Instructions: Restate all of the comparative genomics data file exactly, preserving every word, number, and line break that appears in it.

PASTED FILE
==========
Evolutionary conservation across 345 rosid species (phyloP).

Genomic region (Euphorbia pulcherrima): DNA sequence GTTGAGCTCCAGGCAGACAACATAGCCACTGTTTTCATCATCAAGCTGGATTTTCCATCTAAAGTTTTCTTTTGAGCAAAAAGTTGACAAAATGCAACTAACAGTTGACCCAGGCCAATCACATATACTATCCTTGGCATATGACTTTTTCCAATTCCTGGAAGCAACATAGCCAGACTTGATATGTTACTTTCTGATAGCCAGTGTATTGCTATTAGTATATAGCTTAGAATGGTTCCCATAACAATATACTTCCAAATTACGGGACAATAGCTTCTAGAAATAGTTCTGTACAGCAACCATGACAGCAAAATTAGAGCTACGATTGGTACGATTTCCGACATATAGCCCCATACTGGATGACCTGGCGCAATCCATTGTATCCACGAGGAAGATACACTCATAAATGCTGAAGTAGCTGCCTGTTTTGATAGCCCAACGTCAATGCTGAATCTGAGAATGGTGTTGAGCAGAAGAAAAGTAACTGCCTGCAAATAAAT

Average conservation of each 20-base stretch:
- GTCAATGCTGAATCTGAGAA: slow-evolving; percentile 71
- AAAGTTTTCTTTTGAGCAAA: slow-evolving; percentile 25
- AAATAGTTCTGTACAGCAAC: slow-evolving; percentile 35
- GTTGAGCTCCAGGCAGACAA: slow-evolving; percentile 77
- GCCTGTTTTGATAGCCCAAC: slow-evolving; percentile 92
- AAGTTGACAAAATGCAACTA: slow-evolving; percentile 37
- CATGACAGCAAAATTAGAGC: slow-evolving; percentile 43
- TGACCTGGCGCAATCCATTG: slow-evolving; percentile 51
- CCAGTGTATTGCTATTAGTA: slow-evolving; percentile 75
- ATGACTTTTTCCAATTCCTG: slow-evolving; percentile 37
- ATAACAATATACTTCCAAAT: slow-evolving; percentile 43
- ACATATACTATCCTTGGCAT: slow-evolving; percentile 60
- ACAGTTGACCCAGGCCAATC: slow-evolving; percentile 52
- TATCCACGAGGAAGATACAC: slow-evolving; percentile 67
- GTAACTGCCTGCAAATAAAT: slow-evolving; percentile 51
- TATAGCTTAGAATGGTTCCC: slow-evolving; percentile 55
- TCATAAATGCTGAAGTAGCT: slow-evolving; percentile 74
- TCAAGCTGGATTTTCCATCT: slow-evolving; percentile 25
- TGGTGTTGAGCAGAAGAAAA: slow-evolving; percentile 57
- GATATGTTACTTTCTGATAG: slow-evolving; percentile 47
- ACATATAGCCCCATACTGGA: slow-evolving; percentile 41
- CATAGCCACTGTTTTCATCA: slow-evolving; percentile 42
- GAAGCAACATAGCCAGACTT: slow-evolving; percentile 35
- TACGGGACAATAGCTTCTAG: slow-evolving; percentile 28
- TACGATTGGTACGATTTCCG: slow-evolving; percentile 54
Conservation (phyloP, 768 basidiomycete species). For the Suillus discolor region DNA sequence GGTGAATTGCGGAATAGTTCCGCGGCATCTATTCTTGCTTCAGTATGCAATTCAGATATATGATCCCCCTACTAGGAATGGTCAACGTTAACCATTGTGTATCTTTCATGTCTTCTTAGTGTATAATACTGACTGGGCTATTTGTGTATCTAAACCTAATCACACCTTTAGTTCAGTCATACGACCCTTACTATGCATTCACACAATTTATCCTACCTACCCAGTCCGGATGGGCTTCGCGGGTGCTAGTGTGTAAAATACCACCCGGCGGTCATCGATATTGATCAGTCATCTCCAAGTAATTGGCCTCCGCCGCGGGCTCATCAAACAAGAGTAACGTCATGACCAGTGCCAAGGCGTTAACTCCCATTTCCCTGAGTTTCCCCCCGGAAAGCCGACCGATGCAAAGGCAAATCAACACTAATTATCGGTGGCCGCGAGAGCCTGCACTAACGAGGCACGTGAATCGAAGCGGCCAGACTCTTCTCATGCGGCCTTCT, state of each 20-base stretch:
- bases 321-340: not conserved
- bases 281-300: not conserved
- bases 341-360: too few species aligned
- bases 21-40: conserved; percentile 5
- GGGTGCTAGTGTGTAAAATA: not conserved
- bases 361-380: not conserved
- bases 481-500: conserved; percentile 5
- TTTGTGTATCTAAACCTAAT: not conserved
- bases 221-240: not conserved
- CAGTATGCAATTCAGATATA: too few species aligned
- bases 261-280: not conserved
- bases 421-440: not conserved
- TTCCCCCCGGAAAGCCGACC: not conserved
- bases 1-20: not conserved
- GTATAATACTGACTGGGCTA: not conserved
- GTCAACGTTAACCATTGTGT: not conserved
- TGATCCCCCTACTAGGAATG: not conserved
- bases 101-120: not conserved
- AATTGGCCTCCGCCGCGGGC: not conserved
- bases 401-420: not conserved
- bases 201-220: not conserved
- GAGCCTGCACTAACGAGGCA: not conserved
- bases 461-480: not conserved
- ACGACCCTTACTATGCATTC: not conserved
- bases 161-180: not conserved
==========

Evolutionary conservation across 345 rosid species (phyloP).

Genomic region (Euphorbia pulcherrima): DNA sequence GTTGAGCTCCAGGCAGACAACATAGCCACTGTTTTCATCATCAAGCTGGATTTTCCATCTAAAGTTTTCTTTTGAGCAAAAAGTTGACAAAATGCAACTAACAGTTGACCCAGGCCAATCACATATACTATCCTTGGCATATGACTTTTTCCAATTCCTGGAAGCAACATAGCCAGACTTGATATGTTACTTTCTGATAGCCAGTGTATTGCTATTAGTATATAGCTTAGAATGGTTCCCATAACAATATACTTCCAAATTACGGGACAATAGCTTCTAGAAATAGTTCTGTACAGCAACCATGACAGCAAAATTAGAGCTACGATTGGTACGATTTCCGACATATAGCCCCATACTGGATGACCTGGCGCAATCCATTGTATCCACGAGGAAGATACACTCATAAATGCTGAAGTAGCTGCCTGTTTTGATAGCCCAACGTCAATGCTGAATCTGAGAATGGTGTTGAGCAGAAGAAAAGTAACTGCCTGCAAATAAAT

Average conservation of each 20-base stretch:
- GTCAATGCTGAATCTGAGAA: slow-evolving; percentile 71
- AAAGTTTTCTTTTGAGCAAA: slow-evolving; percentile 25
- AAATAGTTCTGTACAGCAAC: slow-evolving; percentile 35
- GTTGAGCTCCAGGCAGACAA: slow-evolving; percentile 77
- GCCTGTTTTGATAGCCCAAC: slow-evolving; percentile 92
- AAGTTGACAAAATGCAACTA: slow-evolving; percentile 37
- CATGACAGCAAAATTAGAGC: slow-evolving; percentile 43
- TGACCTGGCGCAATCCATTG: slow-evolving; percentile 51
- CCAGTGTATTGCTATTAGTA: slow-evolving; percentile 75
- ATGACTTTTTCCAATTCCTG: slow-evolving; percentile 37
- ATAACAATATACTTCCAAAT: slow-evolving; percentile 43
- ACATATACTATCCTTGGCAT: slow-evolving; percentile 60
- ACAGTTGACCCAGGCCAATC: slow-evolving; percentile 52
- TATCCACGAGGAAGATACAC: slow-evolving; percentile 67
- GTAACTGCCTGCAAATAAAT: slow-evolving; percentile 51
- TATAGCTTAGAATGGTTCCC: slow-evolving; percentile 55
- TCATAAATGCTGAAGTAGCT: slow-evolving; percentile 74
- TCAAGCTGGATTTTCCATCT: slow-evolving; percentile 25
- TGGTGTTGAGCAGAAGAAAA: slow-evolving; percentile 57
- GATATGTTACTTTCTGATAG: slow-evolving; percentile 47
- ACATATAGCCCCATACTGGA: slow-evolving; percentile 41
- CATAGCCACTGTTTTCATCA: slow-evolving; percentile 42
- GAAGCAACATAGCCAGACTT: slow-evolving; percentile 35
- TACGGGACAATAGCTTCTAG: slow-evolving; percentile 28
- TACGATTGGTACGATTTCCG: slow-evolving; percentile 54
Conservation (phyloP, 768 basidiomycete species). For the Suillus discolor region DNA sequence GGTGAATTGCGGAATAGTTCCGCGGCATCTATTCTTGCTTCAGTATGCAATTCAGATATATGATCCCCCTACTAGGAATGGTCAACGTTAACCATTGTGTATCTTTCATGTCTTCTTAGTGTATAATACTGACTGGGCTATTTGTGTATCTAAACCTAATCACACCTTTAGTTCAGTCATACGACCCTTACTATGCATTCACACAATTTATCCTACCTACCCAGTCCGGATGGGCTTCGCGGGTGCTAGTGTGTAAAATACCACCCGGCGGTCATCGATATTGATCAGTCATCTCCAAGTAATTGGCCTCCGCCGCGGGCTCATCAAACAAGAGTAACGTCATGACCAGTGCCAAGGCGTTAACTCCCATTTCCCTGAGTTTCCCCCCGGAAAGCCGACCGATGCAAAGGCAAATCAACACTAATTATCGGTGGCCGCGAGAGCCTGCACTAACGAGGCACGTGAATCGAAGCGGCCAGACTCTTCTCATGCGGCCTTCT, state of each 20-base stretch:
- bases 321-340: not conserved
- bases 281-300: not conserved
- bases 341-360: too few species aligned
- bases 21-40: conserved; percentile 5
- GGGTGCTAGTGTGTAAAATA: not conserved
- bases 361-380: not conserved
- bases 481-500: conserved; percentile 5
- TTTGTGTATCTAAACCTAAT: not conserved
- bases 221-240: not conserved
- CAGTATGCAATTCAGATATA: too few species aligned
- bases 261-280: not conserved
- bases 421-440: not conserved
- TTCCCCCCGGAAAGCCGACC: not conserved
- bases 1-20: not conserved
- GTATAATACTGACTGGGCTA: not conserved
- GTCAACGTTAACCATTGTGT: not conserved
- TGATCCCCCTACTAGGAATG: not conserved
- bases 101-120: not conserved
- AATTGGCCTCCGCCGCGGGC: not conserved
- bases 401-420: not conserved
- bases 201-220: not conserved
- GAGCCTGCACTAACGAGGCA: not conserved
- bases 461-480: not conserved
- ACGACCCTTACTATGCATTC: not conserved
- bases 161-180: not conserved